As I’m sure everyone’s aware at this point, the IPCC has released its Summary for Policymakers (PDF). We’ll have a piece
going up later today [here it is] explaining the basics of what the IPCC is and why you should care. Then Monday we’ll have a piece from Andrew Dessler on what the report says and how/whether it’s changed from the 2001 report.
For now, here are a few relevant quotes from the SPM, which I’ve stolen whole hog from Deltoid.
Here’s the heart of the matter:
Most of the observed increase in globally averaged temperatures since the mid-20th century is very likely [defined as >90% probability] due to the observed increase in anthropogenic greenhouse gas concentrations.
In other words, there’s not much reasonable doubt left that human beings are driving global warming.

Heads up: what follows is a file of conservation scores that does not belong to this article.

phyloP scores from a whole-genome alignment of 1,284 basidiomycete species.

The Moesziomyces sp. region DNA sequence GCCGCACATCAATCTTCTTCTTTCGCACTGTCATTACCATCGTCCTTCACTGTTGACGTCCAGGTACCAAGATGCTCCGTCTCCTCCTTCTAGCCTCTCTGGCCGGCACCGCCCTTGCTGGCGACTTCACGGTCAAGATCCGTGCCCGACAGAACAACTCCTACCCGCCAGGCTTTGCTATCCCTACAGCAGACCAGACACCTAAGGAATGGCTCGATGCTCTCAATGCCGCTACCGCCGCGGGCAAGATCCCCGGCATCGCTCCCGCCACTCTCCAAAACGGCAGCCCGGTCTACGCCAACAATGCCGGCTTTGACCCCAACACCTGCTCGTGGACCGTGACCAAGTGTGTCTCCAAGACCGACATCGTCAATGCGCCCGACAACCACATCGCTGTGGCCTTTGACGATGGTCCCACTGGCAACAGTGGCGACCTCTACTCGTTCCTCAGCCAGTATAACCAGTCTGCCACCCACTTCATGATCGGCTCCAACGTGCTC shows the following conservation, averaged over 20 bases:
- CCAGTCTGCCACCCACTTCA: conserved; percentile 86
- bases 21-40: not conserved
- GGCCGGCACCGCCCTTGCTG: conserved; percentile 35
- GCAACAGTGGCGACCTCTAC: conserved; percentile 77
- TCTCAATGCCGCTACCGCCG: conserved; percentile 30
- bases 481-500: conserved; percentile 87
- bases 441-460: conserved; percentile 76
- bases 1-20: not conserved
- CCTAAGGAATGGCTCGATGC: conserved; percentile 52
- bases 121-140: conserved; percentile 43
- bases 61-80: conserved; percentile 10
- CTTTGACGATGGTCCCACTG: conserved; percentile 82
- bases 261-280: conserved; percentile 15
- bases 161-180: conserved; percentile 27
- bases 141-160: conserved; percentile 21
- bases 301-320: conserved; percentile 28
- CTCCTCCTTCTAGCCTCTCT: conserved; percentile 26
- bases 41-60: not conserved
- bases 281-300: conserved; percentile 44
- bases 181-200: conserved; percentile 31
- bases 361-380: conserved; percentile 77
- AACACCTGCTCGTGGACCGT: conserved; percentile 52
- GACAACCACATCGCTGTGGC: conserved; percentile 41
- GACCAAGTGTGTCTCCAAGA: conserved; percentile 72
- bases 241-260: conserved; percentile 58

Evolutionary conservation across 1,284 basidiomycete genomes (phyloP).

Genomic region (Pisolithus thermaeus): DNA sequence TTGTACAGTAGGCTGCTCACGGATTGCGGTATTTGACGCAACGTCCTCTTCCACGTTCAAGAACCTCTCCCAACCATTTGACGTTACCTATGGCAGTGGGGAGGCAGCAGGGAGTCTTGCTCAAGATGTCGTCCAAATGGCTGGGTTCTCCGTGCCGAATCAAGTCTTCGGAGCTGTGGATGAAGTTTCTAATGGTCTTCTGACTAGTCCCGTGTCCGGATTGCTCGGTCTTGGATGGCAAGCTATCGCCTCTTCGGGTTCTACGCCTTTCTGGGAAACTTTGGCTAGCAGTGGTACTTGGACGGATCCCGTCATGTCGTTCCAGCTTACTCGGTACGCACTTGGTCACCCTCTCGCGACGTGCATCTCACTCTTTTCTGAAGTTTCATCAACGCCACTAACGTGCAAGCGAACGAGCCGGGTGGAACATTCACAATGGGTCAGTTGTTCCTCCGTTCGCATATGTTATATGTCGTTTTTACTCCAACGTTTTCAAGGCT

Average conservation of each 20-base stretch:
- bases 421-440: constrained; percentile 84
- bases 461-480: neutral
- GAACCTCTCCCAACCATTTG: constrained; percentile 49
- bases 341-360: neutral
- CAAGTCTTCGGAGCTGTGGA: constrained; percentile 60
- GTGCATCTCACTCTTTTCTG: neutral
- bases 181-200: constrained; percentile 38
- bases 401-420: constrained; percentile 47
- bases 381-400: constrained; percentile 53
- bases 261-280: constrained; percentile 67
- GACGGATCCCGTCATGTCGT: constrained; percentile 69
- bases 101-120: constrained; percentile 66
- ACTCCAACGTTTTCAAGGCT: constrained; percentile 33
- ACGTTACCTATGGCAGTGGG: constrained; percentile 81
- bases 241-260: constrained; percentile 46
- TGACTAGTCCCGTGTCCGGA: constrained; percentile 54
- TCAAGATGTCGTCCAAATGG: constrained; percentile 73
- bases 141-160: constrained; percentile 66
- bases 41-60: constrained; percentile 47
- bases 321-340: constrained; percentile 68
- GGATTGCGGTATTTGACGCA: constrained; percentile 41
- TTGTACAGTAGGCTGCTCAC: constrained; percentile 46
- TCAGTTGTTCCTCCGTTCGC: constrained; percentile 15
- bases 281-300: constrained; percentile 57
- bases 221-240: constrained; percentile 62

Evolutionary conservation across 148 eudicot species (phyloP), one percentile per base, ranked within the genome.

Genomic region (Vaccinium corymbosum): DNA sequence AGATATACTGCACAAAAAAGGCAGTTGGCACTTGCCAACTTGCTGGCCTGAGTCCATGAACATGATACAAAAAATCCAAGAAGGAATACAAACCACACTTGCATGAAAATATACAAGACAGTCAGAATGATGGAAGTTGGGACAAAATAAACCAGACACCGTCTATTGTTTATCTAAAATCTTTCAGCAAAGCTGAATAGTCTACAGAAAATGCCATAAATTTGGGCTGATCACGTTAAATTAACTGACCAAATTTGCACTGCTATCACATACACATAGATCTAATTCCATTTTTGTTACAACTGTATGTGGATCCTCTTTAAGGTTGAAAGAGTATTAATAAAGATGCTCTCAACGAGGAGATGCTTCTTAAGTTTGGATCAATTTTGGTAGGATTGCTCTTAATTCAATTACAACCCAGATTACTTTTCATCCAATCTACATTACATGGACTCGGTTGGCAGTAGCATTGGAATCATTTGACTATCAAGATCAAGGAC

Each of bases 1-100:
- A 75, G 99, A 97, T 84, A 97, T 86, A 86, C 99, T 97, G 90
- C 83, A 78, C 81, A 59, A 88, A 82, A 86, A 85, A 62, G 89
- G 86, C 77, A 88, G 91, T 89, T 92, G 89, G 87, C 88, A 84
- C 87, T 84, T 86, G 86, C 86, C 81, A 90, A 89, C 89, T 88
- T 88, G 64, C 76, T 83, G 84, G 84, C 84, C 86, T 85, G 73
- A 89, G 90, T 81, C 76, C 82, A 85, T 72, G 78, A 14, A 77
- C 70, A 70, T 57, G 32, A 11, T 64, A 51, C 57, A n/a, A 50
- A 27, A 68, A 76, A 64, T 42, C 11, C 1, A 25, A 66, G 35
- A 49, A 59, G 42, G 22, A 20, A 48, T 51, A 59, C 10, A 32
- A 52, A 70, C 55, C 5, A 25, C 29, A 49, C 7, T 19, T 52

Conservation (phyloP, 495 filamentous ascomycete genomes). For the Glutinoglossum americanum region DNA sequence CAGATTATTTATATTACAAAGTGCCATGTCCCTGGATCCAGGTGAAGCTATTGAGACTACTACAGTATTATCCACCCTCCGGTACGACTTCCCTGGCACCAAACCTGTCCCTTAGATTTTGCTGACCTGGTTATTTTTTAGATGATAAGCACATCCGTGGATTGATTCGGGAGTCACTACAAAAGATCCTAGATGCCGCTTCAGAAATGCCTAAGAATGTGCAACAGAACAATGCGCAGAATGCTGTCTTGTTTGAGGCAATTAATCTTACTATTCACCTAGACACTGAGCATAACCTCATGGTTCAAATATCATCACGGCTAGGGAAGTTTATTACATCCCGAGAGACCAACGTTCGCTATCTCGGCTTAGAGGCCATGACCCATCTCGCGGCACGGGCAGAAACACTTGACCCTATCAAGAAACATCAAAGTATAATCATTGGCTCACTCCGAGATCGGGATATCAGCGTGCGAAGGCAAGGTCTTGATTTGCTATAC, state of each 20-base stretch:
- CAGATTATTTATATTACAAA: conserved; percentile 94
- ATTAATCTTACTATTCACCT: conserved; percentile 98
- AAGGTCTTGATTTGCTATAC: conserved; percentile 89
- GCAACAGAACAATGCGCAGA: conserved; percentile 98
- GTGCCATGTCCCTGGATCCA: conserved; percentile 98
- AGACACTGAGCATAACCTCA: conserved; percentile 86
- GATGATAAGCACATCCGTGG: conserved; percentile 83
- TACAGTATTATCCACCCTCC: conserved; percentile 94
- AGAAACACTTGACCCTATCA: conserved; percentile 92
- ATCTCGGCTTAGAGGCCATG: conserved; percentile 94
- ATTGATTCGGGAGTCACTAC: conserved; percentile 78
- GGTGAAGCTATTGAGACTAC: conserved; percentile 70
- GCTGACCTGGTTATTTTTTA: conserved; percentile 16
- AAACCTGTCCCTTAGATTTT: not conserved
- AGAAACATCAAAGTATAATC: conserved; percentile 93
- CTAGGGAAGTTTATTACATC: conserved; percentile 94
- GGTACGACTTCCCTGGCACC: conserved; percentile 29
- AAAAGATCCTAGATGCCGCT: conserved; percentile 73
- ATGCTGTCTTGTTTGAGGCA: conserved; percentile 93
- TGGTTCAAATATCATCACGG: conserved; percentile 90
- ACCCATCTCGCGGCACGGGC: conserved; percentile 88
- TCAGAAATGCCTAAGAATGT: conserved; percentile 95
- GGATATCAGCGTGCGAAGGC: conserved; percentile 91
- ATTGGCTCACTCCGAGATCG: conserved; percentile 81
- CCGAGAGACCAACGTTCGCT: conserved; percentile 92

Here’s the deal on projected warming:
Best estimates and likely ranges for globally average surface air warming [by the end of the century] for six SRES emissions marker scenarios are given in this assessment and are shown in Table SPM-2. For example, the best estimate for the low scenario (B1) is 1.8°C (likely range is 1.1°C to 2.9°C), and the best estimate for the high scenario (A1FI) is 4.0°C (likely range is 2.4°C to 6.4°C). Although these projections are broadly consistent with the span quoted in the TAR (1.4 to 5.8°C), they are not directly comparable.
On hurricanes, it turns out the IPCC and the WMO statements aren’t that far apart after all, according to Pielke Jr.
One of the interesting stories in all this is just how off-base some of the early media reports were. We’ll see if post-release coverage is any better.